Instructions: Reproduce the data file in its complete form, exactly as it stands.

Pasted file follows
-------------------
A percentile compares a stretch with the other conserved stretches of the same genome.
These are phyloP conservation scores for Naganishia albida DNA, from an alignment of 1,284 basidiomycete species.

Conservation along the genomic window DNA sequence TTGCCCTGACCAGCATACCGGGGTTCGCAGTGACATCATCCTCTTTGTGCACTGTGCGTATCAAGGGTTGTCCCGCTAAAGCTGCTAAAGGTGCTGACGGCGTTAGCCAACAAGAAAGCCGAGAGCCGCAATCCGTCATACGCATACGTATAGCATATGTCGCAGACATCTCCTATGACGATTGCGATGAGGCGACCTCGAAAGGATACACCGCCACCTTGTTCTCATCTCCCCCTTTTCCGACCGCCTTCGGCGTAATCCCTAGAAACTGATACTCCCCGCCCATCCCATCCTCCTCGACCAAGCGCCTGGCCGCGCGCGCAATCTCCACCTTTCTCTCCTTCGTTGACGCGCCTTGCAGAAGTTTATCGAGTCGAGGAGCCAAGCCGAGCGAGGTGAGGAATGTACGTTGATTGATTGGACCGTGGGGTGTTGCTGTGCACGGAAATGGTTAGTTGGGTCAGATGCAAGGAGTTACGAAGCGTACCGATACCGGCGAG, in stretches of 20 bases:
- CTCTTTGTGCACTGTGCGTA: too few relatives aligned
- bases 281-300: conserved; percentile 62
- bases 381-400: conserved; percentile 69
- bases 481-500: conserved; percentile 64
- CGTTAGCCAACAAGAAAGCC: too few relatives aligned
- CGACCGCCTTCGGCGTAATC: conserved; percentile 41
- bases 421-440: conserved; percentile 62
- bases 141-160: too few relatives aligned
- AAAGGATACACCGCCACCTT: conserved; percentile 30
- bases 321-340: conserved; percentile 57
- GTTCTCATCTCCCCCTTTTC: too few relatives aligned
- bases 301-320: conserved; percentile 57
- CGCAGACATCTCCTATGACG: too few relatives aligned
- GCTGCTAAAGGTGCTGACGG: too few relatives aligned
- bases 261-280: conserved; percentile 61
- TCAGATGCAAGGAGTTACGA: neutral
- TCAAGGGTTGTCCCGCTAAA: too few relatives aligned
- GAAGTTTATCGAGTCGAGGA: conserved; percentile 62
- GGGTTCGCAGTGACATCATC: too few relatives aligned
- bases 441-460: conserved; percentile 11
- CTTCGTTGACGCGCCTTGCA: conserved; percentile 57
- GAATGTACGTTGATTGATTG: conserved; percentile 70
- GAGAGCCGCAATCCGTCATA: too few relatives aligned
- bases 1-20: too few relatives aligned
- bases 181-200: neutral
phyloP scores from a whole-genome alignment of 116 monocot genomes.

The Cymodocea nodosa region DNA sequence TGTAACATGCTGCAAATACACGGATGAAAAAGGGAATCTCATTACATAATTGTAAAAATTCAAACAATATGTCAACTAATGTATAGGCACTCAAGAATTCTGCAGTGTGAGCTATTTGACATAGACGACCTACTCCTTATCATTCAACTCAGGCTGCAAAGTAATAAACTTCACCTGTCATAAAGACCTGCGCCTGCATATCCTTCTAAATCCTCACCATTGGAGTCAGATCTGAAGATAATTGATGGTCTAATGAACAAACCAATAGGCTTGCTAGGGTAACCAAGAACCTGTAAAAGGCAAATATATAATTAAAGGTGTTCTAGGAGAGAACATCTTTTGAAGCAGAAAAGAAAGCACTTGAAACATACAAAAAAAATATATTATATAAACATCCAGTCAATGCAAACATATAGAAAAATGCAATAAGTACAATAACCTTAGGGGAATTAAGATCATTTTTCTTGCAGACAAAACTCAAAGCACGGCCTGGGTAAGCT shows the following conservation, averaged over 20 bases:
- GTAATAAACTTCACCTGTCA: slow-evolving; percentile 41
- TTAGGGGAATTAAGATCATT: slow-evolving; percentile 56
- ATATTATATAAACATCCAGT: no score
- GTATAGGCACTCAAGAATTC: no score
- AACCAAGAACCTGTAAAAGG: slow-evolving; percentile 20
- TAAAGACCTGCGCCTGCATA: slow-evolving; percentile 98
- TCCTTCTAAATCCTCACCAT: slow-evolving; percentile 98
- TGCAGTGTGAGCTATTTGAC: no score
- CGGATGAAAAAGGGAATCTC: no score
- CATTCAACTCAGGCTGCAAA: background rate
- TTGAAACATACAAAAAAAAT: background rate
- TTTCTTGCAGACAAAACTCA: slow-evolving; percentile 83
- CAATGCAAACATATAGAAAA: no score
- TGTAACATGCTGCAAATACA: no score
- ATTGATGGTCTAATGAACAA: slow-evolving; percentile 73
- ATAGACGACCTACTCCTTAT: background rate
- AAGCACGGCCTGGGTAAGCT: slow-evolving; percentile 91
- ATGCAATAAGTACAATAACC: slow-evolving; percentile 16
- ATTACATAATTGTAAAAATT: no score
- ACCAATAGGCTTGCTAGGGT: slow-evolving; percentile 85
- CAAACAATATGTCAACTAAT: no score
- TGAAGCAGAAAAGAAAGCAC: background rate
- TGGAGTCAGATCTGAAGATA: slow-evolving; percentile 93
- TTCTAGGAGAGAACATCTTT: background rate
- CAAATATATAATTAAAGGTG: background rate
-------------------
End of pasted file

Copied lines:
A percentile compares a stretch with the other conserved stretches of the same genome.
These are phyloP conservation scores for Naganishia albida DNA, from an alignment of 1,284 basidiomycete species.

Conservation along the genomic window DNA sequence TTGCCCTGACCAGCATACCGGGGTTCGCAGTGACATCATCCTCTTTGTGCACTGTGCGTATCAAGGGTTGTCCCGCTAAAGCTGCTAAAGGTGCTGACGGCGTTAGCCAACAAGAAAGCCGAGAGCCGCAATCCGTCATACGCATACGTATAGCATATGTCGCAGACATCTCCTATGACGATTGCGATGAGGCGACCTCGAAAGGATACACCGCCACCTTGTTCTCATCTCCCCCTTTTCCGACCGCCTTCGGCGTAATCCCTAGAAACTGATACTCCCCGCCCATCCCATCCTCCTCGACCAAGCGCCTGGCCGCGCGCGCAATCTCCACCTTTCTCTCCTTCGTTGACGCGCCTTGCAGAAGTTTATCGAGTCGAGGAGCCAAGCCGAGCGAGGTGAGGAATGTACGTTGATTGATTGGACCGTGGGGTGTTGCTGTGCACGGAAATGGTTAGTTGGGTCAGATGCAAGGAGTTACGAAGCGTACCGATACCGGCGAG, in stretches of 20 bases:
- CTCTTTGTGCACTGTGCGTA: too few relatives aligned
- bases 281-300: conserved; percentile 62
- bases 381-400: conserved; percentile 69
- bases 481-500: conserved; percentile 64
- CGTTAGCCAACAAGAAAGCC: too few relatives aligned
- CGACCGCCTTCGGCGTAATC: conserved; percentile 41
- bases 421-440: conserved; percentile 62
- bases 141-160: too few relatives aligned
- AAAGGATACACCGCCACCTT: conserved; percentile 30
- bases 321-340: conserved; percentile 57
- GTTCTCATCTCCCCCTTTTC: too few relatives aligned
- bases 301-320: conserved; percentile 57
- CGCAGACATCTCCTATGACG: too few relatives aligned
- GCTGCTAAAGGTGCTGACGG: too few relatives aligned
- bases 261-280: conserved; percentile 61
- TCAGATGCAAGGAGTTACGA: neutral
- TCAAGGGTTGTCCCGCTAAA: too few relatives aligned
- GAAGTTTATCGAGTCGAGGA: conserved; percentile 62
- GGGTTCGCAGTGACATCATC: too few relatives aligned
- bases 441-460: conserved; percentile 11
- CTTCGTTGACGCGCCTTGCA: conserved; percentile 57
- GAATGTACGTTGATTGATTG: conserved; percentile 70
- GAGAGCCGCAATCCGTCATA: too few relatives aligned
- bases 1-20: too few relatives aligned
- bases 181-200: neutral
phyloP scores from a whole-genome alignment of 116 monocot genomes.

The Cymodocea nodosa region DNA sequence TGTAACATGCTGCAAATACACGGATGAAAAAGGGAATCTCATTACATAATTGTAAAAATTCAAACAATATGTCAACTAATGTATAGGCACTCAAGAATTCTGCAGTGTGAGCTATTTGACATAGACGACCTACTCCTTATCATTCAACTCAGGCTGCAAAGTAATAAACTTCACCTGTCATAAAGACCTGCGCCTGCATATCCTTCTAAATCCTCACCATTGGAGTCAGATCTGAAGATAATTGATGGTCTAATGAACAAACCAATAGGCTTGCTAGGGTAACCAAGAACCTGTAAAAGGCAAATATATAATTAAAGGTGTTCTAGGAGAGAACATCTTTTGAAGCAGAAAAGAAAGCACTTGAAACATACAAAAAAAATATATTATATAAACATCCAGTCAATGCAAACATATAGAAAAATGCAATAAGTACAATAACCTTAGGGGAATTAAGATCATTTTTCTTGCAGACAAAACTCAAAGCACGGCCTGGGTAAGCT shows the following conservation, averaged over 20 bases:
- GTAATAAACTTCACCTGTCA: slow-evolving; percentile 41
- TTAGGGGAATTAAGATCATT: slow-evolving; percentile 56
- ATATTATATAAACATCCAGT: no score
- GTATAGGCACTCAAGAATTC: no score
- AACCAAGAACCTGTAAAAGG: slow-evolving; percentile 20
- TAAAGACCTGCGCCTGCATA: slow-evolving; percentile 98
- TCCTTCTAAATCCTCACCAT: slow-evolving; percentile 98
- TGCAGTGTGAGCTATTTGAC: no score
- CGGATGAAAAAGGGAATCTC: no score
- CATTCAACTCAGGCTGCAAA: background rate
- TTGAAACATACAAAAAAAAT: background rate
- TTTCTTGCAGACAAAACTCA: slow-evolving; percentile 83
- CAATGCAAACATATAGAAAA: no score
- TGTAACATGCTGCAAATACA: no score
- ATTGATGGTCTAATGAACAA: slow-evolving; percentile 73
- ATAGACGACCTACTCCTTAT: background rate
- AAGCACGGCCTGGGTAAGCT: slow-evolving; percentile 91
- ATGCAATAAGTACAATAACC: slow-evolving; percentile 16
- ATTACATAATTGTAAAAATT: no score
- ACCAATAGGCTTGCTAGGGT: slow-evolving; percentile 85
- CAAACAATATGTCAACTAAT: no score
- TGAAGCAGAAAAGAAAGCAC: background rate
- TGGAGTCAGATCTGAAGATA: slow-evolving; percentile 93
- TTCTAGGAGAGAACATCTTT: background rate
- CAAATATATAATTAAAGGTG: background rate